Food & Tea, Wellbeing
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Tea is Good for You

Halfway into the second week of the New Year, many resolutions have likely already fallen by the wayside. Luckily for those already off the diet and exercise bandwagon, there is an easy way to keep up heart health resolutions: Drink more tea.

I’ve just discovered this interesting research, so get the kettle on and make a brew.

In December, a group of Chinese doctors published findings in the Journal of the American College of Nutrition showing that habitual tea consumption may protect against arterial stiffness, an important component of cardiovascular health. (More pliable, elastic arteries allow for easier blood flow; stiff arteries require the heart to work harder and can lead to stroke.)

Achieving arterial health is often done through prescription drugs or major lifestyle changes, including better diet and exercise habits and lower alcohol consumption. Tea’s flavonoids, a class of chemicals that originates in plants and are abundant in tea, have previously been shown to lead to positive results almost immediately.

The researchers used a population of 5,006 subjects from the Fujian Province in China and found that habitual tea consumption, defined as drinking tea at least once a week for at least one year, was associated with lower levels of arterial stiffness. They attribute the results to a chemical reaction that begins with catechins, a kind of flavonoid, and ultimately helps the functioning of the certain cells in arteries, known as endothelial cells.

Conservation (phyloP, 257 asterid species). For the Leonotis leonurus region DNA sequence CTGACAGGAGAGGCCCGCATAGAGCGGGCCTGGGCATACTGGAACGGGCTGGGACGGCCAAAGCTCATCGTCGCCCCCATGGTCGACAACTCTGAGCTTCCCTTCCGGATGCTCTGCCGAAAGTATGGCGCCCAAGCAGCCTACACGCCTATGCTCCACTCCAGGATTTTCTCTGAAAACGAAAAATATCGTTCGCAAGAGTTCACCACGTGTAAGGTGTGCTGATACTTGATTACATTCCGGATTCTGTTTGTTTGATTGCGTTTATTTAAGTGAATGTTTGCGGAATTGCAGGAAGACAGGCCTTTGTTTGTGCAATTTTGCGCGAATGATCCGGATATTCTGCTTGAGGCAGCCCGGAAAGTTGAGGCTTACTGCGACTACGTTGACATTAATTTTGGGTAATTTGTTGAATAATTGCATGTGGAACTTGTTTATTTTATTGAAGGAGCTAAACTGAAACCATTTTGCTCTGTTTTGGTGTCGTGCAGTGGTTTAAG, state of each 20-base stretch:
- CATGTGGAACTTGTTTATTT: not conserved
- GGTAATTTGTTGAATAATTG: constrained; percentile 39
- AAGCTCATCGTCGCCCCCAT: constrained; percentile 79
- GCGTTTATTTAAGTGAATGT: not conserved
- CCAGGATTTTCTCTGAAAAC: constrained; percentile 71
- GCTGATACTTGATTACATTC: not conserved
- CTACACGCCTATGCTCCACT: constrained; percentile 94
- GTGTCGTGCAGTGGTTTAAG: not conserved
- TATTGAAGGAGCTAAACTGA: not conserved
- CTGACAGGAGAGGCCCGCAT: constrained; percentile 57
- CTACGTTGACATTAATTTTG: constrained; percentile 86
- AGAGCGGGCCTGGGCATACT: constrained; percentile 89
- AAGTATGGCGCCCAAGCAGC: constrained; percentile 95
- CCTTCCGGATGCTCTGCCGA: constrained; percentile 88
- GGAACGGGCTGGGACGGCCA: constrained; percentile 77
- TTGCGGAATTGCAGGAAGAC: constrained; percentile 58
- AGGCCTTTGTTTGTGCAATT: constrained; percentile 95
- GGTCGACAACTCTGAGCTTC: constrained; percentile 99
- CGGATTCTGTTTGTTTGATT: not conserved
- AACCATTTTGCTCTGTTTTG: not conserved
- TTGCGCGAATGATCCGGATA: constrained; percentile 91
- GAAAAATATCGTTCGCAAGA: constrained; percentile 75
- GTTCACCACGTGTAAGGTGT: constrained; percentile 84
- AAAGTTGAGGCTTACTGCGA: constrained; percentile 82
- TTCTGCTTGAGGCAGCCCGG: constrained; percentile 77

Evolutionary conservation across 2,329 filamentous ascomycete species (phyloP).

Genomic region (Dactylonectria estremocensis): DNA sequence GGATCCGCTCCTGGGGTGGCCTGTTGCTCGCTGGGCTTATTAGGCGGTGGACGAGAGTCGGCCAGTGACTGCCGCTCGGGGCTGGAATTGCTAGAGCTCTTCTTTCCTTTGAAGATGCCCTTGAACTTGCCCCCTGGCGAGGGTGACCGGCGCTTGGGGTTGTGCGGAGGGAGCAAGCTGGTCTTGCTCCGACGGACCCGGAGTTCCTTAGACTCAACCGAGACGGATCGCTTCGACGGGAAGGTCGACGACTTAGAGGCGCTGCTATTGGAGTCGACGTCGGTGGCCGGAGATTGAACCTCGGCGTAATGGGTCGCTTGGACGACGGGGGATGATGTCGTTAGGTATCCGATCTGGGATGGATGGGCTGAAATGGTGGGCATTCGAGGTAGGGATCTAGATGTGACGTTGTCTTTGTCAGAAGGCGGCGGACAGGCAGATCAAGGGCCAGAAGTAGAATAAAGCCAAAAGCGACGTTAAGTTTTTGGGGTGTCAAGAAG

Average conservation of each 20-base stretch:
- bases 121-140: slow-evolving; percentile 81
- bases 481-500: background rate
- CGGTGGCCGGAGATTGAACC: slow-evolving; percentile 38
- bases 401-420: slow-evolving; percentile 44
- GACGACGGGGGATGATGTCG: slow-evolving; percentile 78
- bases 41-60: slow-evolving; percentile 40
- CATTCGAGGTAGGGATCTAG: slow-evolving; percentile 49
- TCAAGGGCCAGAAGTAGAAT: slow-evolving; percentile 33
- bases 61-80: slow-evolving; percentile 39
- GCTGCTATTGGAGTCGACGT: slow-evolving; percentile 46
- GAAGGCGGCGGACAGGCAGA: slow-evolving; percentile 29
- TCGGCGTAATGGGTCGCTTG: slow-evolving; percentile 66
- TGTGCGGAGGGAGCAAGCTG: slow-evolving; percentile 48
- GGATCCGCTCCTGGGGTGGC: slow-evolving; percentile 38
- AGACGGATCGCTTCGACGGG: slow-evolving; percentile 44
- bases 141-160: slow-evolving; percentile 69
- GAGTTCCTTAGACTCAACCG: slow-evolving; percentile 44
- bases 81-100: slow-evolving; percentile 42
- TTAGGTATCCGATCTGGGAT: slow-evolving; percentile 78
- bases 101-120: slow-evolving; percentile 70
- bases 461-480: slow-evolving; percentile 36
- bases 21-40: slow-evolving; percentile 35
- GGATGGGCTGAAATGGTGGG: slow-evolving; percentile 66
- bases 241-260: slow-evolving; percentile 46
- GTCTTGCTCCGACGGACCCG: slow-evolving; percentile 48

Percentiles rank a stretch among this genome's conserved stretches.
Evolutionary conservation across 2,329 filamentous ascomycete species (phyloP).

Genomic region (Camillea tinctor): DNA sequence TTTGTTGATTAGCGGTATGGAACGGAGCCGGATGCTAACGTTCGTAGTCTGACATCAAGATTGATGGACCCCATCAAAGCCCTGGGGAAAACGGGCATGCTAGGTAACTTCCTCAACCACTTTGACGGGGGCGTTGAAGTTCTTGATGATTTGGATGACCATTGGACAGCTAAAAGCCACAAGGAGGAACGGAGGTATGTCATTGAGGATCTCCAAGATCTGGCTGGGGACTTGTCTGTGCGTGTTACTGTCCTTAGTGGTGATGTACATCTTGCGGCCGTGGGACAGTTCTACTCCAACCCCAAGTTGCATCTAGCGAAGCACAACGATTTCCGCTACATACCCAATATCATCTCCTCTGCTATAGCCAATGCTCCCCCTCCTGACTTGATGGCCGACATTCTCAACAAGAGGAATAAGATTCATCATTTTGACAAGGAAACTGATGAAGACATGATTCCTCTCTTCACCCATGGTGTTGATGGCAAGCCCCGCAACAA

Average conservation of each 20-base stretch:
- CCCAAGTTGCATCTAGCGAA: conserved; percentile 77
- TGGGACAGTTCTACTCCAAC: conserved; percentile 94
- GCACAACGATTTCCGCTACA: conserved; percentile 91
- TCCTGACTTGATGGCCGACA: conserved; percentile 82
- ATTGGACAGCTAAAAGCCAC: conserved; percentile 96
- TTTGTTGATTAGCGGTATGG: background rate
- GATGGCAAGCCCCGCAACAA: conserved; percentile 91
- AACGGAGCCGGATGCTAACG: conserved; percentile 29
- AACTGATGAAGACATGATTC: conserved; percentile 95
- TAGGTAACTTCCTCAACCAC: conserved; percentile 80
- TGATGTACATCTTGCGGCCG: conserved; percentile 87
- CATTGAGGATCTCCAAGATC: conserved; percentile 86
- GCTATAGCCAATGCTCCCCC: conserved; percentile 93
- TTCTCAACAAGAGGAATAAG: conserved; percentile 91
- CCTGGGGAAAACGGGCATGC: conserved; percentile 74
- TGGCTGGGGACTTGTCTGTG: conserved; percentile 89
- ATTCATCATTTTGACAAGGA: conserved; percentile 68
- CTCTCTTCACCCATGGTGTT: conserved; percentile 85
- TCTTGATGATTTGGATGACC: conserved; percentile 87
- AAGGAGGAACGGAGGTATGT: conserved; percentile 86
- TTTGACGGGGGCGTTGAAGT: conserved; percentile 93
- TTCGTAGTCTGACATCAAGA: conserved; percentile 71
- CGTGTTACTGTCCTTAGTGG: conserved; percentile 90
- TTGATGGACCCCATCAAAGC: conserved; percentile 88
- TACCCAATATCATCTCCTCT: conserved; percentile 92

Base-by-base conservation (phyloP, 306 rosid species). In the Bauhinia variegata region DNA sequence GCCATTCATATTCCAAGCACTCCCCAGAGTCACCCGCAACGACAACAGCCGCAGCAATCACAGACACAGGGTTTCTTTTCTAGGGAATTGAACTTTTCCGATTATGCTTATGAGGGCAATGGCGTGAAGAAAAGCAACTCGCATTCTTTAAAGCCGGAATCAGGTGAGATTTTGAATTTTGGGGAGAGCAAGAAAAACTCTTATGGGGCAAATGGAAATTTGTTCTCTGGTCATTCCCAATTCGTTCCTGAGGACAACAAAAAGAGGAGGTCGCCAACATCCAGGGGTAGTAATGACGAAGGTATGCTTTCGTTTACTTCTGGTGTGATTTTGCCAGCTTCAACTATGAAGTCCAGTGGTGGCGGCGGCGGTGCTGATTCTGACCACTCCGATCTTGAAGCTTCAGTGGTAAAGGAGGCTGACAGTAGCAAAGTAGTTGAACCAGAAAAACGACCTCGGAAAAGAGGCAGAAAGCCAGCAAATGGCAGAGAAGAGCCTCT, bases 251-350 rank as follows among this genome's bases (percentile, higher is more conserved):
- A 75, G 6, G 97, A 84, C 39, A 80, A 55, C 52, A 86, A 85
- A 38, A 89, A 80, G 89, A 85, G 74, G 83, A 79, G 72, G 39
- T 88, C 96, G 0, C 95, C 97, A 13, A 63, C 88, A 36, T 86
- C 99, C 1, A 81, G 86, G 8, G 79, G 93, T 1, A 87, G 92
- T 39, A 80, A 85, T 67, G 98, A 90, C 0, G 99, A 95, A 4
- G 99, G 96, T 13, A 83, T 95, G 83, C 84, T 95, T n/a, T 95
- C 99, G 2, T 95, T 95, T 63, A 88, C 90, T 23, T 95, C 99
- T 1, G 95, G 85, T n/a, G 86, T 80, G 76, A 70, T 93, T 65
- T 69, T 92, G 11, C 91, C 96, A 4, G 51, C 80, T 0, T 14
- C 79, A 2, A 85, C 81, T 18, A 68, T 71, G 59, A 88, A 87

Flavonoids in tea are helpful to relax the blood vessels, Catechins release nitrous oxide and cause arteries to be more compliant. (Green tea is the best source of catechins, but black tea and oolong tea are rich in flavonoids, too.)

While the Fujian study has limitations, experts agree that the results build on established scientific literature connecting tea to heart health. “What may have a benefit in one population may not in another population,” says Angela Taylor, a cardiologist at the University of Virginia Health System. “But studies with tea have been done in almost every ethnic background I can think of.”

Two recent meta-analyses came to similar conclusions. In October 2013, the American Journal of Clinical Nutrition findings showing that tea consumption might lower the risk of stroke. And in February 2015, a meta-analysis that included more than 850,000 subjects concluded that, “increased tea consumption is associated with a reduced risk of coronary heart disease, cardiac death, stroke, cerebral infarction, and intracerebral haemorrhage, as well as total mortality.”

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For those looking to make small lifestyle changes to get big results, drinking several cups of tea a day is a good place to start, even with all the good press coffee has had lately. “So far the greatest evidence of coffee is increased mental alertness,” says Elisabetta Politi, nutrition director of the Duke Diet & Fitness Center. “We definitely have more evidence regarding tea and its ability to lower the risk of heart disease.”

Drinking tea shouldn’t be substituted for exercise, but if running isn’t an option that day, why not have a cup of tea?

www.teaboxonline.com

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